class Cat:
    def __init__(self, new_name):
        self.name = new_name
        print("%s coming" % self.name)

    def __del__(self):
        print("%s to pass away" % self.name)

tom = Cat("Tom")
print(tom.name)
# Before the execution of the program is completed, it calls del__ Method, outputting "Tom has gone"


# del keyword can delete an object
del tom
print("-" * 50)

Execution results:

When__ del__ After the method is executed, the line code of print split line in line 20 will be executed

 

2. str method customizes variable output information

Another built-in method__ str__, In Python, if we use the print function to output an object variable, it will be output by default. The object referenced by this variable is the object created by which class, and the memory address of this object will be output. If we use the print function to output this variable in development, we don't want to see these contents, If you want to see some content defined by yourself, you should use it__ str__ This built-in method, but it is in use__ str__ This built - in method must return a string

We directly output the variable tom on the console. If we run the program now, the Cat() and the memory address of the cat object tom will be output

The following code prints the tom variable directly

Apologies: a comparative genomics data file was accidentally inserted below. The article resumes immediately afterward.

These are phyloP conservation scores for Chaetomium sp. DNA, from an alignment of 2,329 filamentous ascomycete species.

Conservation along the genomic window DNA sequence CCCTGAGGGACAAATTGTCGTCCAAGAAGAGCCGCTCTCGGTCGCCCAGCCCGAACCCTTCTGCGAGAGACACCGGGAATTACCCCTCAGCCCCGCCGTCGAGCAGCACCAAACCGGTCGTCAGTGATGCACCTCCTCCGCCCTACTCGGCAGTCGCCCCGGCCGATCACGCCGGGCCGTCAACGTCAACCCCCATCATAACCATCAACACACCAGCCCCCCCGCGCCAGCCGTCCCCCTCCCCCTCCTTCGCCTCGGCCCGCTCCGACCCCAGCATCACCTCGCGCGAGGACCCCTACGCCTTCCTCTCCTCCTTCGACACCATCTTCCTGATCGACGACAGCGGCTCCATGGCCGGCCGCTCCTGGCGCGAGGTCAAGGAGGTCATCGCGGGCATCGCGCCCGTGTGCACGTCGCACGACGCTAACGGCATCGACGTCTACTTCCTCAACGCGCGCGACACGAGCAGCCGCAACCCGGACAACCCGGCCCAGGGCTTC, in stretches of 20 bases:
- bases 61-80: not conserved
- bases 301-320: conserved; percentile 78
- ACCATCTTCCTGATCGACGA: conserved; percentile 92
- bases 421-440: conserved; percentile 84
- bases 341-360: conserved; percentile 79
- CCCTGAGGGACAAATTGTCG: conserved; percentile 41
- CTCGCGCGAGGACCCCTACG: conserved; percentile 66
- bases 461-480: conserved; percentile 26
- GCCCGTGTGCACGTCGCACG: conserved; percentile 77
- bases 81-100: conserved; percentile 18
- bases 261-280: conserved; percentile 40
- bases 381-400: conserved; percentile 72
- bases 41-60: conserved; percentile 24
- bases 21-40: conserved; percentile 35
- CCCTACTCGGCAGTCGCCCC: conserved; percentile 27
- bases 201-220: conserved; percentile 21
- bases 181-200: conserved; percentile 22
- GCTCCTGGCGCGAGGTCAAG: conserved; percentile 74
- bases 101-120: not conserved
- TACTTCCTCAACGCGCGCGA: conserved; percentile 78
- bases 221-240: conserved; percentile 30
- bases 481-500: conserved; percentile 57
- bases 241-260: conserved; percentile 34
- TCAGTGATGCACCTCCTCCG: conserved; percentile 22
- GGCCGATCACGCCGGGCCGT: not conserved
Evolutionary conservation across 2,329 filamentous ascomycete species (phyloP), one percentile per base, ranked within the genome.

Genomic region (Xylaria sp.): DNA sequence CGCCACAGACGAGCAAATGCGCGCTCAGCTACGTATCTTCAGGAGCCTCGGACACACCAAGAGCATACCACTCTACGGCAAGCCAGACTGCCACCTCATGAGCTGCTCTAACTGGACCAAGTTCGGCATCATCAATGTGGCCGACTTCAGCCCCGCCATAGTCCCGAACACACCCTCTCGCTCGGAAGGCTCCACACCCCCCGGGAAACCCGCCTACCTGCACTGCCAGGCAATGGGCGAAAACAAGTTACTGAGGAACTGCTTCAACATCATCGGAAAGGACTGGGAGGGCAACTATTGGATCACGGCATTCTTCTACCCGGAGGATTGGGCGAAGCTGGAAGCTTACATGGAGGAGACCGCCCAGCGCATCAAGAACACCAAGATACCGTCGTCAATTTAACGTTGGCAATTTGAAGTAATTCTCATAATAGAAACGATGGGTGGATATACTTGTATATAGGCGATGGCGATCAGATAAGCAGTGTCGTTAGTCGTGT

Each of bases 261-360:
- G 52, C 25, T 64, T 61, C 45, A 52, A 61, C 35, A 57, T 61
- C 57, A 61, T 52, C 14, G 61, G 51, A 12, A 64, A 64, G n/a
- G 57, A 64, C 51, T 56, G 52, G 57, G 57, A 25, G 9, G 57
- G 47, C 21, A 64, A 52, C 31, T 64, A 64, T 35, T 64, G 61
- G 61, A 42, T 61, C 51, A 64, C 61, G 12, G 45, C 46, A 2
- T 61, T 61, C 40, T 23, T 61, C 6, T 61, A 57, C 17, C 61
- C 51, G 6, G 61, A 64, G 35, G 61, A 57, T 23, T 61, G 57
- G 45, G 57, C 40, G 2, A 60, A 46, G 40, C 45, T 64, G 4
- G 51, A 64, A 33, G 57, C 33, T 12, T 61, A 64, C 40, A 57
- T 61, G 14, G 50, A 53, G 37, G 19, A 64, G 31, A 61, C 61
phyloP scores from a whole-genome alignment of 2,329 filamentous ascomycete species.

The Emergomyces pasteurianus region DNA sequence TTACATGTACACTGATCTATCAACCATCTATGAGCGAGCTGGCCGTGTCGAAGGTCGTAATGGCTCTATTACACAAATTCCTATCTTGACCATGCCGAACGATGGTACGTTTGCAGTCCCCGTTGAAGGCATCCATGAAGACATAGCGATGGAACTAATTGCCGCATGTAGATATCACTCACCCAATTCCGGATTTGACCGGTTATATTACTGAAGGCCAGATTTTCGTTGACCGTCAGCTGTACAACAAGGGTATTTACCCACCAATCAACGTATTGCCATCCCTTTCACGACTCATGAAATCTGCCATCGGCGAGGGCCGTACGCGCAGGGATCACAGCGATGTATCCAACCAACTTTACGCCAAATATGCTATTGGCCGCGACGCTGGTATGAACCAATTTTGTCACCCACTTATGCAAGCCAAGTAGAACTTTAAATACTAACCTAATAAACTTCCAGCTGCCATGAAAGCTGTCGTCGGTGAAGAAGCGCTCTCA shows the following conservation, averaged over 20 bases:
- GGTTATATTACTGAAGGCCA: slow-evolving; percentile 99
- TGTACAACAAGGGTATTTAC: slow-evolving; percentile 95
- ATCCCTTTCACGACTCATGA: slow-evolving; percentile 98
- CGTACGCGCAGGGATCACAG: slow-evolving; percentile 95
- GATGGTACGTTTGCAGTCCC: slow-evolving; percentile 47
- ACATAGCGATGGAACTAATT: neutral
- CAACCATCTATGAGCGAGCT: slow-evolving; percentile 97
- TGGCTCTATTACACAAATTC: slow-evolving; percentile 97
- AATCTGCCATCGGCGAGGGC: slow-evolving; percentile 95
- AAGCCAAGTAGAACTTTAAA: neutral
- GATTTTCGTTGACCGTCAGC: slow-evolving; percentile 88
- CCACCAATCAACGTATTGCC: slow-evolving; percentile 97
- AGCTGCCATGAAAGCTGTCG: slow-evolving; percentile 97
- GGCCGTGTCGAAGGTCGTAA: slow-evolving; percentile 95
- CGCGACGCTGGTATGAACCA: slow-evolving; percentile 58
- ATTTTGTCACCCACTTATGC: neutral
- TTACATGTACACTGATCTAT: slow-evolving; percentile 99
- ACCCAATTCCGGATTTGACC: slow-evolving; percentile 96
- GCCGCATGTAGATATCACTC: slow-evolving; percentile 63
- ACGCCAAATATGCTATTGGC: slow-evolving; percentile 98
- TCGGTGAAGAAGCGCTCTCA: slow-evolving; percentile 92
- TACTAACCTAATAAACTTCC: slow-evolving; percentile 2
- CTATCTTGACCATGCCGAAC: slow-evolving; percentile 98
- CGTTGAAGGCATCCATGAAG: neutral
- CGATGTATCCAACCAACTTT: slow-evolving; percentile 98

class Cat:
    def __init__(self, new_name):
        self.name = new_name

        print("%s coming" % self.name)

    def __del__(self):
        print("%s to pass away" % self.name)

#tom is a global variable
tom = Cat("Tom")
print(tom)

Output result (the third line): output the Cat() class and output the address of the object tom

This is the effect of using the print function by default

Now use__ str__ Method and returns a string

class Cat:
    def __init__(self, new_name):
        self.name = new_name

        print("%s coming" % self.name)

    def __del__(self):
        print("%s to pass away" % self.name)

    def __str__(self):
        #You must return a string
        return "I'm a kitten"

#tom is a global variable
tom = Cat("Tom")
print(tom)

Output results:

 

Added one__ str__ After the method, look at the effect. After "Tom is here", the output is "I'm a kitten", rather than the default class that created the object and the address of the object in memory. Through this drill, we can find that if we want to print the variables of an object using the print function during development, we want to see some customized information on the console, You can use it__ str__ This built-in method. At the same time, note that this method must return a string. Now that it returns a string, we can modify "I'm a kitten"

class Cat:
    def __init__(self, new_name):
        self.name = new_name

        print("%s coming" % self.name)

    def __del__(self):
        print("%s to pass away" % self.name)

    def __str__(self):
        #You must return a string
        return "I'm a kitten[%s]" % self.name

#tom is a global variable
tom = Cat("Tom")
print(tom)

Operation results:

Output "I'm Tom Kitten". Now, after modifying the usage method and printing the cat object Tom with the print function, you can directly see the value of the internal attribute of the cat object Tom, instead of checking the value saved by the name attribute in this object through tom.name

Posted by breadcom on Fri, 03 Sep 2021 16:56:51 -0700